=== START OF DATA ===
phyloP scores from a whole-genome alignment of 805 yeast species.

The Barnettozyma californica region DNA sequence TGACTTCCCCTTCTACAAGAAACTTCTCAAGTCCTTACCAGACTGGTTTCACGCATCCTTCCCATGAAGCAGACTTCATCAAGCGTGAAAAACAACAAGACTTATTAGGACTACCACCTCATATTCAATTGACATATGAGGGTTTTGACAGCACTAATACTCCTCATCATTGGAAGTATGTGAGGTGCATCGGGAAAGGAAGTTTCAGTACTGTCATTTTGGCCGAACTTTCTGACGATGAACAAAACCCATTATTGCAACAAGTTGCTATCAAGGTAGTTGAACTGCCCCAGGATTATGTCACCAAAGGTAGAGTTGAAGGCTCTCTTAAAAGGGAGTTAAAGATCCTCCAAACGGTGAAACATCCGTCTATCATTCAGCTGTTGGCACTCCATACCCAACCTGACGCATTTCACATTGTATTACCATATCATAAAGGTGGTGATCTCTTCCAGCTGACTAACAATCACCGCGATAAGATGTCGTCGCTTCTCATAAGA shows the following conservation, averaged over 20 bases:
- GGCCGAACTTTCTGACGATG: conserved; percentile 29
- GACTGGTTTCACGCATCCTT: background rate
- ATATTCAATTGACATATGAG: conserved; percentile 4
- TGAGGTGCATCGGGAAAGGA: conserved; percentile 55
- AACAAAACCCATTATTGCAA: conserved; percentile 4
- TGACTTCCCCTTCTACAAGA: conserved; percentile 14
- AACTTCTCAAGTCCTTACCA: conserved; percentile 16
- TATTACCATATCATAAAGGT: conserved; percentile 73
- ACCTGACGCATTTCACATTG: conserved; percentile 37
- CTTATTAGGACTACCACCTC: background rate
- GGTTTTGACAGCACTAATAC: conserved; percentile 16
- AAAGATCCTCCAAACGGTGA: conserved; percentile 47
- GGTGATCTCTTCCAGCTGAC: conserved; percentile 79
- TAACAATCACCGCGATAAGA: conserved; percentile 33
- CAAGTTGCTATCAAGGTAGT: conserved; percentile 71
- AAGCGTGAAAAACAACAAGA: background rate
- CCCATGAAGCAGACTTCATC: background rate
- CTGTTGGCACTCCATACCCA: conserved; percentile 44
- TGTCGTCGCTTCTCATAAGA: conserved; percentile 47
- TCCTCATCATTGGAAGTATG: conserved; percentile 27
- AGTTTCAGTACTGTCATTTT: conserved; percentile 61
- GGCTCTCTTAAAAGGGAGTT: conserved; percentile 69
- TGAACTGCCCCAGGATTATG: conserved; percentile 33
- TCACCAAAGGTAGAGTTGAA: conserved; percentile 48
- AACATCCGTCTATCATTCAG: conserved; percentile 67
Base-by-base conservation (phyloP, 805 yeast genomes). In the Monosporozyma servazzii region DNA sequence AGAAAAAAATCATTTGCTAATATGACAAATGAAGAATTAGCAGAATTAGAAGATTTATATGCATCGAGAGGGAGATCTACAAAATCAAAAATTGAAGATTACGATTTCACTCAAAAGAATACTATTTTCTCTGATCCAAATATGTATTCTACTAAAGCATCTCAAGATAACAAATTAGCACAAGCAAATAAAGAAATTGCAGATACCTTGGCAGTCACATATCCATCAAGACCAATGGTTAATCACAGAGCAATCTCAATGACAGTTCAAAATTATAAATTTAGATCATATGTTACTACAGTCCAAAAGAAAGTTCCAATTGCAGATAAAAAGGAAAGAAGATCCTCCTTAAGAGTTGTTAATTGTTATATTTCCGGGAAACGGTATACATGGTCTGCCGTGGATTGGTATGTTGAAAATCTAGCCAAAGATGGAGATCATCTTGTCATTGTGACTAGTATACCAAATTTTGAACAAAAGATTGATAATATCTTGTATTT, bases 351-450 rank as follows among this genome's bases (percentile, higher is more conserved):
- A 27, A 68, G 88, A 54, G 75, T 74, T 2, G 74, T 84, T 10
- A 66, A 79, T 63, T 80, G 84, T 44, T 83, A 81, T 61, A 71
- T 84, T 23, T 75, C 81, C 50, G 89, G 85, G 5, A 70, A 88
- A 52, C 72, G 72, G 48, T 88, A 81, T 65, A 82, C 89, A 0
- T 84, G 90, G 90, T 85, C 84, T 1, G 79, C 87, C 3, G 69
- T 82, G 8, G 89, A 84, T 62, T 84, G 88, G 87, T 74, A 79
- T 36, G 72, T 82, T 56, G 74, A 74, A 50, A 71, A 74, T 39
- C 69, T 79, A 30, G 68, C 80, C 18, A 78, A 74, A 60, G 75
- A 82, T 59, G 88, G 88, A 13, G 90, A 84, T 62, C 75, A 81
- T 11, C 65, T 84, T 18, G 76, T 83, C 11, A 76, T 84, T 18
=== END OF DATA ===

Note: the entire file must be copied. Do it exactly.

phyloP scores from a whole-genome alignment of 805 yeast species.

The Barnettozyma californica region DNA sequence TGACTTCCCCTTCTACAAGAAACTTCTCAAGTCCTTACCAGACTGGTTTCACGCATCCTTCCCATGAAGCAGACTTCATCAAGCGTGAAAAACAACAAGACTTATTAGGACTACCACCTCATATTCAATTGACATATGAGGGTTTTGACAGCACTAATACTCCTCATCATTGGAAGTATGTGAGGTGCATCGGGAAAGGAAGTTTCAGTACTGTCATTTTGGCCGAACTTTCTGACGATGAACAAAACCCATTATTGCAACAAGTTGCTATCAAGGTAGTTGAACTGCCCCAGGATTATGTCACCAAAGGTAGAGTTGAAGGCTCTCTTAAAAGGGAGTTAAAGATCCTCCAAACGGTGAAACATCCGTCTATCATTCAGCTGTTGGCACTCCATACCCAACCTGACGCATTTCACATTGTATTACCATATCATAAAGGTGGTGATCTCTTCCAGCTGACTAACAATCACCGCGATAAGATGTCGTCGCTTCTCATAAGA shows the following conservation, averaged over 20 bases:
- GGCCGAACTTTCTGACGATG: conserved; percentile 29
- GACTGGTTTCACGCATCCTT: background rate
- ATATTCAATTGACATATGAG: conserved; percentile 4
- TGAGGTGCATCGGGAAAGGA: conserved; percentile 55
- AACAAAACCCATTATTGCAA: conserved; percentile 4
- TGACTTCCCCTTCTACAAGA: conserved; percentile 14
- AACTTCTCAAGTCCTTACCA: conserved; percentile 16
- TATTACCATATCATAAAGGT: conserved; percentile 73
- ACCTGACGCATTTCACATTG: conserved; percentile 37
- CTTATTAGGACTACCACCTC: background rate
- GGTTTTGACAGCACTAATAC: conserved; percentile 16
- AAAGATCCTCCAAACGGTGA: conserved; percentile 47
- GGTGATCTCTTCCAGCTGAC: conserved; percentile 79
- TAACAATCACCGCGATAAGA: conserved; percentile 33
- CAAGTTGCTATCAAGGTAGT: conserved; percentile 71
- AAGCGTGAAAAACAACAAGA: background rate
- CCCATGAAGCAGACTTCATC: background rate
- CTGTTGGCACTCCATACCCA: conserved; percentile 44
- TGTCGTCGCTTCTCATAAGA: conserved; percentile 47
- TCCTCATCATTGGAAGTATG: conserved; percentile 27
- AGTTTCAGTACTGTCATTTT: conserved; percentile 61
- GGCTCTCTTAAAAGGGAGTT: conserved; percentile 69
- TGAACTGCCCCAGGATTATG: conserved; percentile 33
- TCACCAAAGGTAGAGTTGAA: conserved; percentile 48
- AACATCCGTCTATCATTCAG: conserved; percentile 67
Base-by-base conservation (phyloP, 805 yeast genomes). In the Monosporozyma servazzii region DNA sequence AGAAAAAAATCATTTGCTAATATGACAAATGAAGAATTAGCAGAATTAGAAGATTTATATGCATCGAGAGGGAGATCTACAAAATCAAAAATTGAAGATTACGATTTCACTCAAAAGAATACTATTTTCTCTGATCCAAATATGTATTCTACTAAAGCATCTCAAGATAACAAATTAGCACAAGCAAATAAAGAAATTGCAGATACCTTGGCAGTCACATATCCATCAAGACCAATGGTTAATCACAGAGCAATCTCAATGACAGTTCAAAATTATAAATTTAGATCATATGTTACTACAGTCCAAAAGAAAGTTCCAATTGCAGATAAAAAGGAAAGAAGATCCTCCTTAAGAGTTGTTAATTGTTATATTTCCGGGAAACGGTATACATGGTCTGCCGTGGATTGGTATGTTGAAAATCTAGCCAAAGATGGAGATCATCTTGTCATTGTGACTAGTATACCAAATTTTGAACAAAAGATTGATAATATCTTGTATTT, bases 351-450 rank as follows among this genome's bases (percentile, higher is more conserved):
- A 27, A 68, G 88, A 54, G 75, T 74, T 2, G 74, T 84, T 10
- A 66, A 79, T 63, T 80, G 84, T 44, T 83, A 81, T 61, A 71
- T 84, T 23, T 75, C 81, C 50, G 89, G 85, G 5, A 70, A 88
- A 52, C 72, G 72, G 48, T 88, A 81, T 65, A 82, C 89, A 0
- T 84, G 90, G 90, T 85, C 84, T 1, G 79, C 87, C 3, G 69
- T 82, G 8, G 89, A 84, T 62, T 84, G 88, G 87, T 74, A 79
- T 36, G 72, T 82, T 56, G 74, A 74, A 50, A 71, A 74, T 39
- C 69, T 79, A 30, G 68, C 80, C 18, A 78, A 74, A 60, G 75
- A 82, T 59, G 88, G 88, A 13, G 90, A 84, T 62, C 75, A 81
- T 11, C 65, T 84, T 18, G 76, T 83, C 11, A 76, T 84, T 18